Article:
Those two palnks I made nose to tail and tail to nose will be patterns use to make both side of rails
nose to tail 2 pieces. each piece I need to replicate 5 for times for a total of six taped together planks as shown above
same tin tail to nose pieces replicate each piece 5 times for a total of sixtaped together planks
make piles of every 6 using every other plank for each side. Remember wich side is going to what rail because they are opposite
It's doable. just think it through
I’ve been waiting 15 years for someone to explain how the heck they do that in a production setting.
Thank you, Charlie.
I can't imagine a production shop doing it this way. They would have a set outer perimeter templet for each model they sell and have the rail built in house or outsourced. Possibly placed on outlined board prior to heading to CNC cutter. I am as far from a production shop as you could get. Stone age techniques do work however.
For sandwich skin on 1 to 2 lb eps i try 3mm pvc foam (herex), 2mm cork nl20, around 1mm bulker(sphere core and home made one) and wood (0.6mm hard wood to 1.5mm balsa) mostly with 4oz glass under and over. buckling and dents strength is proportional to skin stiffness, at stiff/weight ratio Pvc foam is the best but puncture (ding) fragile, 2sd light Wood but rot sensible, near equal hard wood, bulker and cork even if it’s far thicker. bulker is very dings résistant. Cork let skin very flexible for is thickness, at same weight a balsa or pvc foam skin is considerably stiffer but cork dampen flex return a lot. it’s a really durable fatigless material.
i mostly do deck and deck+rail sandwich, i made 5 boards à la Bert full sandwich, start with bottom sandwich then add rails then shape and sandwich deck, work on rocker bed to keep rocker correct.
Sharkcountry, how do you accommodate the outline when you do the XTR rail bands? Do you have outline templates that are more narrow by the width of the rail band? Or do you cut the rail band width off after shaping then add the XTR bands?
Personally I'm always ready to learn, although I do not always like being taught. - Winston Churchill
I plan for the extra foam when I make the board, so I have about an inch of board that I know will be added later, and I know pretty much what the rail should look like.
If it's a compsand, I do the bottom, then add a single 1/8" wood piece along the perimeter. I'll mark the rail and work the deck down to where it needs to be then add the deck skin. When the deck is on, I either lay the board onto the xps and trace the outline, or I make a paper template and then cut the XPS. I make relief cuts in the foam to help it bend around the nose. Once the XPS is glued on I shape it. I only use the bag to glue on the skins, I use tape to hold the rails on.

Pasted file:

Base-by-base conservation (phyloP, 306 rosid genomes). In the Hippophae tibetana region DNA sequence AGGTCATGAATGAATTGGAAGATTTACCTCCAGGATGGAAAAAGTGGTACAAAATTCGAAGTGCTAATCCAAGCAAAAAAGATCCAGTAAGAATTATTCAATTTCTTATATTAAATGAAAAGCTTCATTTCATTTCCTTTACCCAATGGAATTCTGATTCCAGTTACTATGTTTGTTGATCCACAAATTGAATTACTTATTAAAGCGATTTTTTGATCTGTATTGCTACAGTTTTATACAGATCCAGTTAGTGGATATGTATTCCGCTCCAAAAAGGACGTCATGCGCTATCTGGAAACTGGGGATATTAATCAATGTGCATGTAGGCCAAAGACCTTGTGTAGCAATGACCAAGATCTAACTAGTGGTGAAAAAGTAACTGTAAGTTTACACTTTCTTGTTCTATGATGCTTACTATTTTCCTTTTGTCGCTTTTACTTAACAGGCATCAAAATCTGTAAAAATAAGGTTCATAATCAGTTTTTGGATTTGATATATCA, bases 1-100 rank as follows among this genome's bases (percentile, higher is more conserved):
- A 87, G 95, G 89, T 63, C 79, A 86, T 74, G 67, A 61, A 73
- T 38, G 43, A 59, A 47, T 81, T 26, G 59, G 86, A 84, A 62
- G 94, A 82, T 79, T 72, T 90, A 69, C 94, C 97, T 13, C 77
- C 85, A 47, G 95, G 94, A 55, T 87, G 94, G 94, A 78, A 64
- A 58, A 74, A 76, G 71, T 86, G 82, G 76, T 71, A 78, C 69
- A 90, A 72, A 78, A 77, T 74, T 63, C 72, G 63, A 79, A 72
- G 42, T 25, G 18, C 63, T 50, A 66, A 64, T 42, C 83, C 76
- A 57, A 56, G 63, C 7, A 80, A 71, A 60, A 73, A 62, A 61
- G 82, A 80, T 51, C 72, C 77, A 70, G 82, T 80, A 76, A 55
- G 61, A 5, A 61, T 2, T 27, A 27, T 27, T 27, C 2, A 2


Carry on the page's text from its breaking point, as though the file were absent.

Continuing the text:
If it's not a full compsand I add the rails when I shape the board. I often get the bottom shaped about 95% then add the XPS.
When I do balsa rails, I often build them up slowly, it depends on what wood I use. I have all kinds of small pieces that I'm trying to use up and many are only 18" long, so I might build up a rail using a bunch of 1/4" x 1/4" x 18" sticks staggered to avoid weak spots, or I might use 1/4" x 1/4" x 4' long pieces. I've cut them from 1/4" and 1/8" thick x 4" wide sheets as well. I Like the way I can bend the 1/4" sticks along the rail curve, but it's a lot of work. I've cut 1/4" thick redwood slats into 1/4" x 1/4" strips for a nice contrast on a couple of wall hanger boards. I prefer using wood glue when I make the rails. but I think it adds extra weight. Charlie's processes have always been the most efficient I've seen. Bernie and I are very lucky to have him as our teacher.
Right now I'm just making boards for myself out of a short blocks of foam I bought years ago. Still playing with design ideas and fin layouts that you won't be able to get anyone else to make. The board I'm making now was going to be a double ender (fin boxes on both ends), but I decided to make the nose normal and the rails might be too soft. This maroon colored board was just finished and I plan to give it to Bernie.
That cranberry balsa board is nice Harry. Awesome instruction sheet at nose for suggenstions on possible manuvers with imcoming close out sets.
Hi Charlie, hope all is well with you and your family. One of these days Bernie and I should come by and say hi.
I am not sure if I understand your process, but if leakage is the problem, why don't you glass the whole board like normal and put the cork on in the end? I put masking tape around the cork and carefully sand the edges down to the tape before hotcoat. It will feather a tiny bit,but not too bad... I get my balsa from the same guy;)...